Chapter 10 discusses instantons and monopoles in Yang-Mills theory. Topics here include: instantons, instanton number & the second Chern class, instantons in terms of quaternions, twistor methods, monopoles and the Aharanov-Bohm effect.

Paperback: 311 pages
Publisher: Academic Press Inc; New edition edition (Jun 1987)
Language English
ISBN-10: 0125140819
ISBN-13: 978-0125140812

The book has also been reprinted by Dover Books in 2011.

Paperback: 311 pages
Publisher: Dover Publications Inc.; Reprint edition (17 Feb 2011)
Language English
ISBN-10: 0486478521
ISBN-13: 978-0486478524

An Introduction to Noncommutative Differential Geometry and its Physical Applications, by J. Madore

An Introduction to Noncommutative Differential Geometry and its Physical Applications Approaches to quantum gravity suggest that the very small scale structure of space-time becomes inherently “fuzzy”. This suggestion leads to a new perspective on geometry known as noncommutative geometry. The principle idea is to replace the sheaf of functions on a manifold with some noncommutative algebra and treat this as if it were the functions on some “space”. An Introduction to Noncommutative Differential Geometry and its Physical Applications by J. Madore presents an overview of noncommutative differential geometry assessable to physicists and geometers alike.

There are two main approaches to noncommutative differential geometry. The “mathematics” approach is based on Connes’ ideas of spectral triples. The “physics” approach is deformation and quantised coordinate rings. This books focuses on the “physics” approach and Connes’ spectral triples are mentioned in passing.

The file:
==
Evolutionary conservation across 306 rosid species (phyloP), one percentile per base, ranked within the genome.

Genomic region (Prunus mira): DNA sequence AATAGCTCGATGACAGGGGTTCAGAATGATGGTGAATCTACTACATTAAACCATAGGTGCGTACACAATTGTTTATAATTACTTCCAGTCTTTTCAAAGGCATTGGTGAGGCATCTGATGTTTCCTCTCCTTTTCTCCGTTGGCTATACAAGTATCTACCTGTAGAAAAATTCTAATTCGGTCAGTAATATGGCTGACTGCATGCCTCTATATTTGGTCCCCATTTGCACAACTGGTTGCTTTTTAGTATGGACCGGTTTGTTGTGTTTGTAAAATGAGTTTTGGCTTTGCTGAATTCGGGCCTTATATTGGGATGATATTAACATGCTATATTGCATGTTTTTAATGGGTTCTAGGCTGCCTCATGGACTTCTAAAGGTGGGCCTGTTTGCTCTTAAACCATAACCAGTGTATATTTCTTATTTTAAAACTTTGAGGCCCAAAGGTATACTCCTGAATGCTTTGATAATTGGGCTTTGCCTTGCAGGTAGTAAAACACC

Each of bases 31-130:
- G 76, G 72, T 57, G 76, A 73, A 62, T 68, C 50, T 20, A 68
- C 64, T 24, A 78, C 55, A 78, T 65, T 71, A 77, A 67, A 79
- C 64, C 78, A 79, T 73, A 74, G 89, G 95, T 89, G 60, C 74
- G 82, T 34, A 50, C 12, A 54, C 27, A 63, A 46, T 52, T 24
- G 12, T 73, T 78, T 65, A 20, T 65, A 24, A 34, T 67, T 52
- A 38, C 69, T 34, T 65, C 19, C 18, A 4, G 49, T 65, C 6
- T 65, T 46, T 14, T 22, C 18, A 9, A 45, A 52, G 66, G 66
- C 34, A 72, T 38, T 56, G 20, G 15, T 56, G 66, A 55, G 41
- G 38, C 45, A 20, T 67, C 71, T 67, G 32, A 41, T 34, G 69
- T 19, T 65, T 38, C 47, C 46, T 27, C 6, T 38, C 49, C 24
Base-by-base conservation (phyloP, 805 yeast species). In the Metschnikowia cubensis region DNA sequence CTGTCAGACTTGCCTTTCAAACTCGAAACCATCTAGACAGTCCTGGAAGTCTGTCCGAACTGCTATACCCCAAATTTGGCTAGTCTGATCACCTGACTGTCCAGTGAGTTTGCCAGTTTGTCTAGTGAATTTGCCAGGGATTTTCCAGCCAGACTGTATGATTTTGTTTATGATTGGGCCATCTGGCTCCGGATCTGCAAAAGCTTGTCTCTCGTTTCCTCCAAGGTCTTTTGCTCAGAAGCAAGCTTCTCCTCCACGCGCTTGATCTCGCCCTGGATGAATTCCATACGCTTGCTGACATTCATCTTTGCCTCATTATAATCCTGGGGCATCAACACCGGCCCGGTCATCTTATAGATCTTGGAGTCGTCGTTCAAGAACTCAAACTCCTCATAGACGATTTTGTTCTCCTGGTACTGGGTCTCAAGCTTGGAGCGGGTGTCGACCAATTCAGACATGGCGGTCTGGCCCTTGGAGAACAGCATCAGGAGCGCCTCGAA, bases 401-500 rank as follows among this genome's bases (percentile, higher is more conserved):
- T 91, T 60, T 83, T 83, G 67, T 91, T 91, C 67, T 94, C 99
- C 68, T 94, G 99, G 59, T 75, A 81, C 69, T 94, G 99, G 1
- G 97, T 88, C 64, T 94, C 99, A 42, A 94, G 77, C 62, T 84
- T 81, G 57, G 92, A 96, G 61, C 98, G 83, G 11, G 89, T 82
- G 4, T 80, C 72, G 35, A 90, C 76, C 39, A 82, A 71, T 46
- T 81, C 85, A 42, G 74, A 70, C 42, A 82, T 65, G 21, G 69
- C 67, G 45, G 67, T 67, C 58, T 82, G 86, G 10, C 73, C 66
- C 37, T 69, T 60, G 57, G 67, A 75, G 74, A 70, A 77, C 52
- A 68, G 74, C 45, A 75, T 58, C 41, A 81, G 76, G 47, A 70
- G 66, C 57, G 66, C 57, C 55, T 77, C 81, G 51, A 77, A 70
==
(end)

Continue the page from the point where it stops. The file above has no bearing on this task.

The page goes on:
The readership is graduate students and researchers in mathematical or theoretical physics interested in noncommutative geometry and modifications to space-time. The prerequisites are some familiarisation with quantum mechanics and differential geometry. Knowing quantum field theory and maybe some string theory would help motivate reading the book, though this is not essential. Noncommutative geometry is a mathematical subject in its own right.

Chapter 1 is an introduction. This chapter gives the basic idea of noncommutative geometry as the reformation of the theory of manifolds in terms of the algebra of functions and then generalise this to more general algebras.

The next 5 chapters lay down the mathematics of noncommutative geometry.

Chapter 2 gives a review of differential manifolds in the language of the structure sheaf. Topics covered include: differential forms, vector fields, connections, metrics and de Rham cohomology. The reader is expected to be familiar with these topics, but not necessarily formulated algebraically in terms of the coordinate ring.

Matrix geometry is the subject of Chapter 3. Matrix geometry can be thought of as a finite dimensional noncommutative geometry and thus all calculations reduce to algebra. One of the main issues in noncommutative differential geometry is how to define differential forms and vector fields. The subtleties are introcuded in matrix geometry ready for more general algebras. Topics include: vector fields as derivations, differential calculi dual to the derivations, differential algebras & universal calculus, metrics and connections.